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Taking A Closer Look At Supercar Challenge

With the Supercar Challenge powered by Pirelli’s 2015 season coming to a close and no fewer than six different champions crowned, Dailysportscar takes a closer look at what makes the Benelux-based GT, touringcar and Sportscar series tick and what’s changing for next year.


Ever since it’s inception in 2001, back when it was stil called the Dutch Supercar Challenge (yes that’s DSC for short), the series has successfully catered to both the quickest GT’s around while providing a home for a myriad of humbler machinery. It is this diversity that remains an integral part of the Supercar Challenge’s DNA, according to championship organizer Dick van Elk: “It shouldn’t matter whether you enter a Peugeot RCZ, a BMW M3 or a the latest GT3 machinery. All of our drivers should feel equally at home within the championship and I think we’ve continually succeeded at that.”


Indeed, in it’s 15th season, impressive fields once again fought over two separate GT divisions and two separate Touringcar divisions with the SuperGT title going the way of the Team Raceart SRT Viper GT3, the EMG Porsche GT3 Cup machine being victorious in GTB, championship stalwarts JR Motorsport taking the Supersport title with their ex-WTCC BMW M3 and the Sport-class honors going to EMG Motorsport with their Renault Clio. “This year we enjoyed perhaps the best racing we have ever seen in our series with three of the four titles going down to the wire at our final event in Assen, things were that close”, summarizes Van Elk.

New Format
Yet even though 2015 proved successful for the Supercar Challenge, changes are being made to ensure the series’ short and longterm future with a new race-format being the most striking difference. “For next year, we are stepping away from having separate races for the GT’s and touringcars, a format we’ve had for the better part of a decade”, explains Van Elk.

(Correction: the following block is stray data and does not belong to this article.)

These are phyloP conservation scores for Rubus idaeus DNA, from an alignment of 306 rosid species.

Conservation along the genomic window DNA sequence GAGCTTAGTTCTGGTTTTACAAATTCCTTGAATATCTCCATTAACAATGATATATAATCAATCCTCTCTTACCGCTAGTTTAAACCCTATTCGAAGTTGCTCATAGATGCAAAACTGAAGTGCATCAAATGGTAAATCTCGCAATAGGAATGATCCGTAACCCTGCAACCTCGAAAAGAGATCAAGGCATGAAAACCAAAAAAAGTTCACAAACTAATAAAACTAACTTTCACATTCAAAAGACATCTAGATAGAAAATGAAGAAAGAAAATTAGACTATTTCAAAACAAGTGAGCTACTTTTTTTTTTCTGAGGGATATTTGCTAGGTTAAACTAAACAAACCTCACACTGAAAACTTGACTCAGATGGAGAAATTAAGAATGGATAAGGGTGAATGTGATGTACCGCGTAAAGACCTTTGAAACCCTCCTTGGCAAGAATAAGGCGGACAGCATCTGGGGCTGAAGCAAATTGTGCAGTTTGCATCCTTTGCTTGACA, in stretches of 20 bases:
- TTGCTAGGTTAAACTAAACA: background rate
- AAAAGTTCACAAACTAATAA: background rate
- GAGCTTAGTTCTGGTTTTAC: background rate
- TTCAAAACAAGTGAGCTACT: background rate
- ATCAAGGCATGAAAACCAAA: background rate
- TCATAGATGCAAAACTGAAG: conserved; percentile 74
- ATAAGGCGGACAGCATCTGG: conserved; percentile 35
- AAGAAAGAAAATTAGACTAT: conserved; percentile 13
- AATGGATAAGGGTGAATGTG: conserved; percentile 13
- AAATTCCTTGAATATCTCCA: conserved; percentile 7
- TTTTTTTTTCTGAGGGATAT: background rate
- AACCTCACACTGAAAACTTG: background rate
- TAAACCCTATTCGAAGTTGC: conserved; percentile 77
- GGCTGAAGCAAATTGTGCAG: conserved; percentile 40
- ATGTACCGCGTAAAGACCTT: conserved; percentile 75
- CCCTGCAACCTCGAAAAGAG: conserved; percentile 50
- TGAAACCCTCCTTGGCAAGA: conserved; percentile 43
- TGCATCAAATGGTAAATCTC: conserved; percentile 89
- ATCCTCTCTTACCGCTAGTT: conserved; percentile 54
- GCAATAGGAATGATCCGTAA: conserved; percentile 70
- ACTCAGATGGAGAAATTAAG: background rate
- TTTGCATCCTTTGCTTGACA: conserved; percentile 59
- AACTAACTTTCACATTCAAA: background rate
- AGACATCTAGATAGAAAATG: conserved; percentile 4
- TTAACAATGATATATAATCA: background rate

Instead of offering two 60-minute races to both GT and touringcar competitors, the Supercar Challenge will offer a one-hour race and a ninety-minute race for a combined field, a decision which has been long in the making for the organizers: “We started out life with a single field and only when we were consistently hitting the 60-car mark did we change to separate events to cater to all our entrants. But the racing world is quite different than it was ten years ago and it made no sense commercially to buy a huge amount of track time to run split a 50-car field that teams, drivers and sponsors alike are happy to see racing in one very good grid.”

Decreasing speeds
Another change set to happen is the reigning in of the peak performance of the cars which have become quicker and quicker under the Supercar Challenge open technical rules. “At Spa-Francorchamps the pole-position time for Kelvin Snoeks in the RaceArt Viper was 2.16 which is substantially quicker than the best times we saw at the 24 hours of Spa.” Van Elk believes that increasing speeds could hurt the championship: ”We should be able to provide a platform for experienced, professional drivers and enthusiastic gentleman racers who want to spend their time and money on their hobby. Having with cars that produce over 700bph simply raises the bar too high for everybody to enjoy racing.” But it’s not just the top class that has gotten quicker “We see it in all of our classes. People have to run their cars at the peak of it’s capabilities just to stay competitive, that is not what our series is about.”